From the breathtaking scenery of the fjords to the remote wilderness of the northern isles, the variety of hiking in Norway has long drawn in serious adventurers from around the world. This Scandinavian gem has its fair share of hiking opportunities, all of which you can rest assured will bring unbelievable views and varied terrain to tackle.
With this in mind, we got together with Norwegian outdoor clothing brand Odlo to find you the top seven most incredible places to go hiking in Norway. The brand’s new line of Unity Kinship base and mid-layers are the perfect blend of Scandinavian style and performance, with thermals and mid-layers made from natural fibre blends from the finest merino wool to keep you comfortably cosy while hiking.
The soft fabric allows excellent freedom of movement and breathability, while the traditional jacquard knit pattern blends Scandinavian tradition with contemporary fashion. Be prepared for the colder climes on these Norwegian hikes by checking out the full range here or in store at Snow+Rock.
Chances are you’ll have seen pictures of the famous ‘Troll’s Tongue’, the huge slab of rock which juts out into the precipice above Lake Ringedalsvatnet, and which is the primary aim of this challenging hike. You’ll need to have experience and determination to make it to Norway’s answer to Pride Rock, but you’ll sure be thankful when you did. The incredible rock formation makes for the most unbelievable viewpoint, as you balance precariously some 700m above the glistening lake below.
This is another of Norway’s hikes made famous by the hundreds of spectacular photos taken on the recognisable Kjerag boulder, which sits wedged between two cliffs. Many an intrepid adventurer has taken a daring step onto the boulder, suspended hundreds of metres above the river below. Join them by taking on this unusual hike, which features loads more interesting rock formations and excellent views along the way.
Short yet spectacular, you won’t want to forget your camera for this hike in the strikingly beautiful Lofoten Islands. A recently renovated trail means hiking up the relatively modest Mount Reinebringen (448m) is not as strenuous as other hikes on this list, but it still delivers with its fair share of spectacular views. You’ll be treated to vistas over the village of Reine from the top, with the remarkable jagged rock formations rising from the deep blue waters of the Norwegian sea, and smaller islets scattered in between.
Besseggen Ridge, Jotunheimen National Park
Distance: 10 miles
A list of the best hiking in Norway would not be complete without the Besseggen Ridge hike, known to be one of the country’s most popular one-day hikes, with an estimated 30,000 people heading for its jaw-dropping scenery each year. Located in the same region as Norway’s highest point, the ridge walk offers a backdrop of snow-capped mountain scenery as you ascend the spine-chilling ridge, with the vibrant emerald lakes of Gjende and Bessvatn on either side. Read our full guide to hiking Besseggen Ridge here.
Distance: 5 miles
Known as Pulpit Rock in English, this is possibly one of the most well-known views in Norway, with the impressive rock plateau jutting out 604m above the Lysefjord, making for one memorable viewpoint. It’s thought that the rock was formed thousands of years ago by the expansion of ice as it froze in mountain crevices, and there are plenty more interesting viewpoints with glacial rock formations along the trail. You’ll pass through woodland, over boardwalks and across steep rocky staircases on this popular trail, and it’s advisable to tackle it early in the morning or in the evening if you want to beat the crowds.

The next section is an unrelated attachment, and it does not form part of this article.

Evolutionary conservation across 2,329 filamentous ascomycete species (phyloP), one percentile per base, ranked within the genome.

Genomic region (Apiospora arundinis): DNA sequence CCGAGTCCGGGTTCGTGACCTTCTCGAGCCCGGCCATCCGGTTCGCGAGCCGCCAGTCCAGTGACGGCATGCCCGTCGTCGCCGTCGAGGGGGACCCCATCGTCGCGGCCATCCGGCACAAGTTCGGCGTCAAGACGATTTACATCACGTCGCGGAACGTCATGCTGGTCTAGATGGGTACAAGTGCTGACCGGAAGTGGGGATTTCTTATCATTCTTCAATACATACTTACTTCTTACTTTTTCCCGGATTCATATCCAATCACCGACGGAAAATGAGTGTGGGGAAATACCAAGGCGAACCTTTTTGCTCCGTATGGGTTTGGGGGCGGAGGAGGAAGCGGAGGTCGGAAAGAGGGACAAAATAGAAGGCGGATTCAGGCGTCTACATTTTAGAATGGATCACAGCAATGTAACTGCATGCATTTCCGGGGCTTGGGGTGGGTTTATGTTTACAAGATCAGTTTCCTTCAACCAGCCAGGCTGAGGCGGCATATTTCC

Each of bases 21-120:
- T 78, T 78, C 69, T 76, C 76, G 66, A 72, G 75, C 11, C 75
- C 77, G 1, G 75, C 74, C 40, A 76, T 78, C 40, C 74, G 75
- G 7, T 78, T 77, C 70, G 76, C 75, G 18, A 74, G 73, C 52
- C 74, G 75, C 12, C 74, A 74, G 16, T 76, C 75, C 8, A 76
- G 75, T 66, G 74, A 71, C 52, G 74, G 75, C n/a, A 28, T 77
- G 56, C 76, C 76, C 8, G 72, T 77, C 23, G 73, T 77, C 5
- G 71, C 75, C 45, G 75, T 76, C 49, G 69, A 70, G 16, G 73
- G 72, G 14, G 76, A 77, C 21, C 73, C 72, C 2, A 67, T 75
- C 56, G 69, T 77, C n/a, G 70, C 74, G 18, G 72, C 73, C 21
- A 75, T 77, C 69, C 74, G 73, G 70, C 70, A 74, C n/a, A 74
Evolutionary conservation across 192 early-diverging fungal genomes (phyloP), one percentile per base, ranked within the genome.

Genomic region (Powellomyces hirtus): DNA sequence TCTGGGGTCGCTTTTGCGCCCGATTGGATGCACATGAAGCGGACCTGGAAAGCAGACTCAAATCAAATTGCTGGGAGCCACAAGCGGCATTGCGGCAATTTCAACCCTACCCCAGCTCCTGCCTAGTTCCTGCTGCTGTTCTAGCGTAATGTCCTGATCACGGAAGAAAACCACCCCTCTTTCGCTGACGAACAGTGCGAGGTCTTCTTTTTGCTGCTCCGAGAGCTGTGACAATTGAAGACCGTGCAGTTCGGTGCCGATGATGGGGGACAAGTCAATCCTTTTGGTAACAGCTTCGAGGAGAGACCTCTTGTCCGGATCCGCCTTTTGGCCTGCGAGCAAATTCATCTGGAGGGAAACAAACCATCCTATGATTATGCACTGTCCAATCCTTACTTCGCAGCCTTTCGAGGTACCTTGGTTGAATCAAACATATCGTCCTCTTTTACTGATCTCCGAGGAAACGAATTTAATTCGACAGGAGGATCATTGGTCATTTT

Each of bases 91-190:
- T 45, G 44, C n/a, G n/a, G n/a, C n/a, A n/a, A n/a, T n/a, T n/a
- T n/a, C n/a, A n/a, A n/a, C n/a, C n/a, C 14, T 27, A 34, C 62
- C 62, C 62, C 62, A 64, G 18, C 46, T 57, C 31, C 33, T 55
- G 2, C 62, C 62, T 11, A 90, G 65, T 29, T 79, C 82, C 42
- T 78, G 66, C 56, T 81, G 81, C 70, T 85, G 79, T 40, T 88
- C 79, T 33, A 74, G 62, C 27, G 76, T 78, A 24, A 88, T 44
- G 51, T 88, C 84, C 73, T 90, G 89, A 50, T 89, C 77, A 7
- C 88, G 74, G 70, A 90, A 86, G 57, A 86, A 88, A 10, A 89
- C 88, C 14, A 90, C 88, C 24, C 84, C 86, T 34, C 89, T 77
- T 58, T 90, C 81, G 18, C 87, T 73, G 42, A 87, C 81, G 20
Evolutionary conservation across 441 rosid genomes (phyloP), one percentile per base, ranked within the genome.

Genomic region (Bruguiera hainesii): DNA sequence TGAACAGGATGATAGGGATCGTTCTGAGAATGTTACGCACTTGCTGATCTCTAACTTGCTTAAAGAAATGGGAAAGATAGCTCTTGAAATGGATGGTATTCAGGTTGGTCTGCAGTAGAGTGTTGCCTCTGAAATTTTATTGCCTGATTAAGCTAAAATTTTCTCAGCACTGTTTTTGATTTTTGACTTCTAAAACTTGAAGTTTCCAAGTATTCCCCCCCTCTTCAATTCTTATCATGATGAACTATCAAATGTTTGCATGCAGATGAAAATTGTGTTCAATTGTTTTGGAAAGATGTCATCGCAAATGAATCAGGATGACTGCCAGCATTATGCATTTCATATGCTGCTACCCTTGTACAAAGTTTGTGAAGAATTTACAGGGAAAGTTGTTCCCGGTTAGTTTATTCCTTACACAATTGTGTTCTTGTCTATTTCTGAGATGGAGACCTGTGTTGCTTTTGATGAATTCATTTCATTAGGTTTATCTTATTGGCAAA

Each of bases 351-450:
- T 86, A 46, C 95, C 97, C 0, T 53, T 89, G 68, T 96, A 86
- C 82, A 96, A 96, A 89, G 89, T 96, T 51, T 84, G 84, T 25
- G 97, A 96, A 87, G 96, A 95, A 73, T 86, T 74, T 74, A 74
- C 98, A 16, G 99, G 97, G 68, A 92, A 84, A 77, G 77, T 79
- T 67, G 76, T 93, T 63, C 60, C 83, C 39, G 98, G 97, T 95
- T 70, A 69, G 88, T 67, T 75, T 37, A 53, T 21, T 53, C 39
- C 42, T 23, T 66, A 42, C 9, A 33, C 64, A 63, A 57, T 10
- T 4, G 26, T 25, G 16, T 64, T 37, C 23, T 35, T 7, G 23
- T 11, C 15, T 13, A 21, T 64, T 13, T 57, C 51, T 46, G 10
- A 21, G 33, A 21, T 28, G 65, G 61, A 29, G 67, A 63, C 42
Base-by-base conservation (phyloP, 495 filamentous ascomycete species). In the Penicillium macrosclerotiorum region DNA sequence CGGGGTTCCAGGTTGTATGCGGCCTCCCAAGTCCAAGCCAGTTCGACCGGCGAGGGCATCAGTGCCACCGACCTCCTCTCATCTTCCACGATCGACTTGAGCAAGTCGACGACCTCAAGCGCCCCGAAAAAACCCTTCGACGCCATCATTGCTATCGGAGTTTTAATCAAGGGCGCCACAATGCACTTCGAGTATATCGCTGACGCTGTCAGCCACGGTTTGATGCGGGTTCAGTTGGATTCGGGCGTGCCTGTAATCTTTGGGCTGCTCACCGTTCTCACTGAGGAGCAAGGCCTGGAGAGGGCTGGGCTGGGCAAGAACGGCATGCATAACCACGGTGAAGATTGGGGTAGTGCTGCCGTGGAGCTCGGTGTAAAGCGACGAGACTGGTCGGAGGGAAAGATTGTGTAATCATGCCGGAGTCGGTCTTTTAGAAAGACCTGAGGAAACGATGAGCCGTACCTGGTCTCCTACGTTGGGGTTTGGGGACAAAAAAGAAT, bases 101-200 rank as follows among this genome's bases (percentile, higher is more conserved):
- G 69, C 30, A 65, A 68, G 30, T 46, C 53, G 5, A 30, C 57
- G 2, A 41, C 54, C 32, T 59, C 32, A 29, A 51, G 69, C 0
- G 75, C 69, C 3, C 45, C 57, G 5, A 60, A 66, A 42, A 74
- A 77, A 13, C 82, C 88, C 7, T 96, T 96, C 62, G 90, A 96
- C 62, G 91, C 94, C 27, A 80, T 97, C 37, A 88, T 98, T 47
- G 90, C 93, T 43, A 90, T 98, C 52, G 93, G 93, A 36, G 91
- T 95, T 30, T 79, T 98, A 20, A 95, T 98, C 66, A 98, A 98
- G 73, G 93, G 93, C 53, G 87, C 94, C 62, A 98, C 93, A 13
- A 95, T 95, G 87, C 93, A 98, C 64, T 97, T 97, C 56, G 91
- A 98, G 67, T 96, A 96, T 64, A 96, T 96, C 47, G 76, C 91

Calling all wildlife lovers – this one’s for you. Dovrefjell National Park is believed to be one of the only places you can see musk ox in the wild, and it’s here you’ll find herds of these magnificent creatures roaming against an equally impressive backdrop of rolling Norwegian countryside. Traversing this remote terrain amongst the wild reindeer and oxen with their long shaggy coats will make you feel as though you are a Viking from Nordic times gone by. Several circular routes begin from Kongsvold or Grønbakken, ranging from a short two-and-a-half-mile route to a longer nine-mile trek.
This one makes for a neat tick off the list, as it happens to be not only the tallest mountain in Norway, but also the tallest of all of Scandinavia and Northern Europe. At 2,469m, it’s a challenging ascent from Spiterstulen (1,110m) to the summit, where you’ll be rewarded with rugged, snow-capped peaks and impressive glaciers as far as the eye can see. During summer, the small stone hut located at the top can also reward you with a warm drink and a snack.
The best kit for hiking in Norway
Hiking in Norway requires a little more technical kit than hiking in our milder climate here in the UK. Changeable weather means that employing the layering principle is your best route forward to ensure you stay warm when the weather turns.
Norwegian brand Odlo was founded in 1946 and has been manufacturing technical underwear since it began developing warm, stretchy high-performance suits for the Norwegian Olympic team at the 1964 winter games.
As the inventors of the three-layer principle – the first layer for effective moisture management, the second for temperature regulation and the third as protection from wind and rain – you can be sure that the new line of Odlo Unity Kinship base and mid-layers will perform at their best. They’re the perfect accompaniment for any hiking in Norway (or in the UK, for that matter) you are hoping to tackle.